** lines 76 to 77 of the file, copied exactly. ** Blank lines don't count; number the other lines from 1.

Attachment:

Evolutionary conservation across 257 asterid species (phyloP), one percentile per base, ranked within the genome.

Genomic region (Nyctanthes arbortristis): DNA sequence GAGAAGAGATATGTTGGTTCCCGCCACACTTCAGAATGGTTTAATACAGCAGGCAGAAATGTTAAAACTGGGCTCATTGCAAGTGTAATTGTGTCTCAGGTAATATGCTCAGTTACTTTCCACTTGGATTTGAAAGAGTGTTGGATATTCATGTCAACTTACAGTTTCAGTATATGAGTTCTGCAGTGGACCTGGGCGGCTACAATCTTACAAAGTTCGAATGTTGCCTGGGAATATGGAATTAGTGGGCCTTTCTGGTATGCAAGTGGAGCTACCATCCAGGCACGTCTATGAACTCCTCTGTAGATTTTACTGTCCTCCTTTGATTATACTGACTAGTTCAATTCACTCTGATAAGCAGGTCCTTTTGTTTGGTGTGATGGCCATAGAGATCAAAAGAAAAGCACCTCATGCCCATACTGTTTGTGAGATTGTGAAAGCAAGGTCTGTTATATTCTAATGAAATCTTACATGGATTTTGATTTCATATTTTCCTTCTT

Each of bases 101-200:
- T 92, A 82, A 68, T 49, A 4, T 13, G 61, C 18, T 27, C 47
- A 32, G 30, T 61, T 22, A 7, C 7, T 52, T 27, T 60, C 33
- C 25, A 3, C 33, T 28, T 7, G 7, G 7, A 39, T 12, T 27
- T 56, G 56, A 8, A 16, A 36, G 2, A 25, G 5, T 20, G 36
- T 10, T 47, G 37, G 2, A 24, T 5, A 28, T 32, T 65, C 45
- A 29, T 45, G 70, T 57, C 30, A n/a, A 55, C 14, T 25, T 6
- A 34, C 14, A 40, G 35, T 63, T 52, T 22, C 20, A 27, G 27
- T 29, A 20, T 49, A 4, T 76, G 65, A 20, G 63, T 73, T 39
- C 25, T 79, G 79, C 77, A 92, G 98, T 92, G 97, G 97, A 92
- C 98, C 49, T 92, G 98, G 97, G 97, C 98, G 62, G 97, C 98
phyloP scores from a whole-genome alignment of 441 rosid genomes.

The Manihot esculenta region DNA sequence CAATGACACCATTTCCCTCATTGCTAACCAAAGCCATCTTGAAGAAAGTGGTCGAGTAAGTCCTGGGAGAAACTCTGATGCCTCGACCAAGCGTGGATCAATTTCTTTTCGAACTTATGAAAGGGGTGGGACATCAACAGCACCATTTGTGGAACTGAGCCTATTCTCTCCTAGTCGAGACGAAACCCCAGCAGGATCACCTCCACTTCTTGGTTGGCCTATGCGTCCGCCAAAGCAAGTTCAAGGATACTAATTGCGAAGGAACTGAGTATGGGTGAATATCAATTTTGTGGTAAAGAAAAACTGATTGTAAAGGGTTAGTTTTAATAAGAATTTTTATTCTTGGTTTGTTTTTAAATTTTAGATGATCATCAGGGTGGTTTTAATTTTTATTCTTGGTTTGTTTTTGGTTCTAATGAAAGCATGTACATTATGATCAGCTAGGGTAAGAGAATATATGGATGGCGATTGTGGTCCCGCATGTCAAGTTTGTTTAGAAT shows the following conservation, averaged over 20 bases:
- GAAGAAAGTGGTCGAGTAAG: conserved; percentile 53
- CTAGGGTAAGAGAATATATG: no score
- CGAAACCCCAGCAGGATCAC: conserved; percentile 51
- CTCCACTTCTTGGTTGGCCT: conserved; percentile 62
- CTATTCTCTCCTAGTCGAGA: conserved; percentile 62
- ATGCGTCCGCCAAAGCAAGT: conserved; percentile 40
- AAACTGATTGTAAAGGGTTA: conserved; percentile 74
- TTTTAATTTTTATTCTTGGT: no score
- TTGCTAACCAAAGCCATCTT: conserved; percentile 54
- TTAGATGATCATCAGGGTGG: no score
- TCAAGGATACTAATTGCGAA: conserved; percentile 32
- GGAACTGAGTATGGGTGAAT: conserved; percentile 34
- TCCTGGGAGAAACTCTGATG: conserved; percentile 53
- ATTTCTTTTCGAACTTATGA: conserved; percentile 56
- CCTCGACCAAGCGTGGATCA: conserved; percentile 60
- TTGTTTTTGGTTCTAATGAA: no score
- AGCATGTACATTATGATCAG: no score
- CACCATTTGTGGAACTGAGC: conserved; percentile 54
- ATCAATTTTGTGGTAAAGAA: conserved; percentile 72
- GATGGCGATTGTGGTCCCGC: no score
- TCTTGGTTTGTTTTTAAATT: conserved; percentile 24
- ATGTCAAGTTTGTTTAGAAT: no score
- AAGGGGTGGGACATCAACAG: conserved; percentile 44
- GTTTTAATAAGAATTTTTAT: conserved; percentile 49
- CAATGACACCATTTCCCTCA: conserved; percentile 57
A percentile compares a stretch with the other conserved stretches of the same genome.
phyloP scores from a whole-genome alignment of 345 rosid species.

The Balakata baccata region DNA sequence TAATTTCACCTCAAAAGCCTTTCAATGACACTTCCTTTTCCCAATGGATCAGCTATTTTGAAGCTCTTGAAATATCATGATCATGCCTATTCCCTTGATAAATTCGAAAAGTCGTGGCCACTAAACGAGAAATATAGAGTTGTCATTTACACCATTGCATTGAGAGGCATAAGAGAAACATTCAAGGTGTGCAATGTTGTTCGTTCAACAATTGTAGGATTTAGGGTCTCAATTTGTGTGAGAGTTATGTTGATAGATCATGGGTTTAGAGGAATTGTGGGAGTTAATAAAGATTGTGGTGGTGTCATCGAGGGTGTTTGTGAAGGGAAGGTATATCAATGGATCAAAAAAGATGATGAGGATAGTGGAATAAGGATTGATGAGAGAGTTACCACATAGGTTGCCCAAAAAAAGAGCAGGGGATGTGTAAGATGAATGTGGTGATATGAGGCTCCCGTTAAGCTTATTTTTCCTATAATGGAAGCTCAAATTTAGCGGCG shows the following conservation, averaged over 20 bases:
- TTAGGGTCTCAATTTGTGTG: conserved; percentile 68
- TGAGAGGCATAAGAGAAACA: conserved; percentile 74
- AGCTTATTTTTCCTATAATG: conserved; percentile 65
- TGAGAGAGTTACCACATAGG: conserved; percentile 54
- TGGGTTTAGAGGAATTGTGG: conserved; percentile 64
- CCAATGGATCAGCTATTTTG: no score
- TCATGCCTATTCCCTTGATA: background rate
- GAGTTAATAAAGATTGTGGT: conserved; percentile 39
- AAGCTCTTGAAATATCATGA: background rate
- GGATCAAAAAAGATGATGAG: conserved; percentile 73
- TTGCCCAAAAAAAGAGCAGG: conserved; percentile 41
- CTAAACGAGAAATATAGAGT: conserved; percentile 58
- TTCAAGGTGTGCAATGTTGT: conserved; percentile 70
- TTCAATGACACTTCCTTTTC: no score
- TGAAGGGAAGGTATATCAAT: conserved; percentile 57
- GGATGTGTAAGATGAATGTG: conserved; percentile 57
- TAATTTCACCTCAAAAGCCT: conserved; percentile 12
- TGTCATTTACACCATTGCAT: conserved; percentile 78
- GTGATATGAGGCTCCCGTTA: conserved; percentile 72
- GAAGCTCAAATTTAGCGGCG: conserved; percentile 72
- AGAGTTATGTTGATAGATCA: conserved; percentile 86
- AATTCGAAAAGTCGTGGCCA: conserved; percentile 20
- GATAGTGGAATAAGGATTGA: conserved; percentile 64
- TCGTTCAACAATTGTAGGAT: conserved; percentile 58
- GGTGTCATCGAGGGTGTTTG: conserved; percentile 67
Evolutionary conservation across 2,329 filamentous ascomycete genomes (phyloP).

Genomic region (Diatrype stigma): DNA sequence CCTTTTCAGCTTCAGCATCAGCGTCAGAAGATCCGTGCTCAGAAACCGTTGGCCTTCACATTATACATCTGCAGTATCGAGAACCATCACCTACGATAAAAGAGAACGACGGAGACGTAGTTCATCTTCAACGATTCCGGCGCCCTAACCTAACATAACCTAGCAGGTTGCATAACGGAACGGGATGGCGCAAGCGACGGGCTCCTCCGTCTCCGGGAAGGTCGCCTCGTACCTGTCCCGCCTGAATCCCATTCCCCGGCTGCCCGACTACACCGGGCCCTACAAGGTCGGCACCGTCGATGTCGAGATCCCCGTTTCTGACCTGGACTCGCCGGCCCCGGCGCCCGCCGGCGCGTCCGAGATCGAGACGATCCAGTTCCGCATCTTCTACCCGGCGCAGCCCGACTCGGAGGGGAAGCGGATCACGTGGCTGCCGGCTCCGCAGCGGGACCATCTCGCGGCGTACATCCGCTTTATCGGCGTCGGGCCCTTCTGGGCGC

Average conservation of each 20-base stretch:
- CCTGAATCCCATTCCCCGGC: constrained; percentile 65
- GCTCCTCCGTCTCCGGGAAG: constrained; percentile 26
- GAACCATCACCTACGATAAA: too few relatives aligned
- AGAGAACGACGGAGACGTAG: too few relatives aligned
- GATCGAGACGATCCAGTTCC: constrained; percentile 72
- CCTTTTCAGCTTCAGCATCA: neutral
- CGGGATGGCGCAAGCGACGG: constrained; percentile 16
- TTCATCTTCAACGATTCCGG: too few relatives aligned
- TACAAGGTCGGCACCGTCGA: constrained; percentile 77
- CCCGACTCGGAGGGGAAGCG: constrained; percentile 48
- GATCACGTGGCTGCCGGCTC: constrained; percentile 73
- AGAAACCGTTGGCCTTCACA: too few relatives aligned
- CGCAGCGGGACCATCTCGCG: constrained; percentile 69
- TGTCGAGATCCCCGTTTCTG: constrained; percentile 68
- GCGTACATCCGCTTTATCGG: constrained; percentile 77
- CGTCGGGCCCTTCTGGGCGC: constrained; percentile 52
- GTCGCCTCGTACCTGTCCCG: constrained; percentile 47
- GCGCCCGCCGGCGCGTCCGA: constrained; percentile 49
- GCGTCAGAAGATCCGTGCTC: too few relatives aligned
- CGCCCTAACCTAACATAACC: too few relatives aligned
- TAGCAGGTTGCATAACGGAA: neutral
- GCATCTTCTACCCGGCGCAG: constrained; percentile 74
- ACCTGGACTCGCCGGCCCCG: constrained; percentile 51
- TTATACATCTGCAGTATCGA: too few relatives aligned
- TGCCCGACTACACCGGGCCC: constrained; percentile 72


- GATCGAGACGATCCAGTTCC: constrained; percentile 72
- CCTTTTCAGCTTCAGCATCA: neutral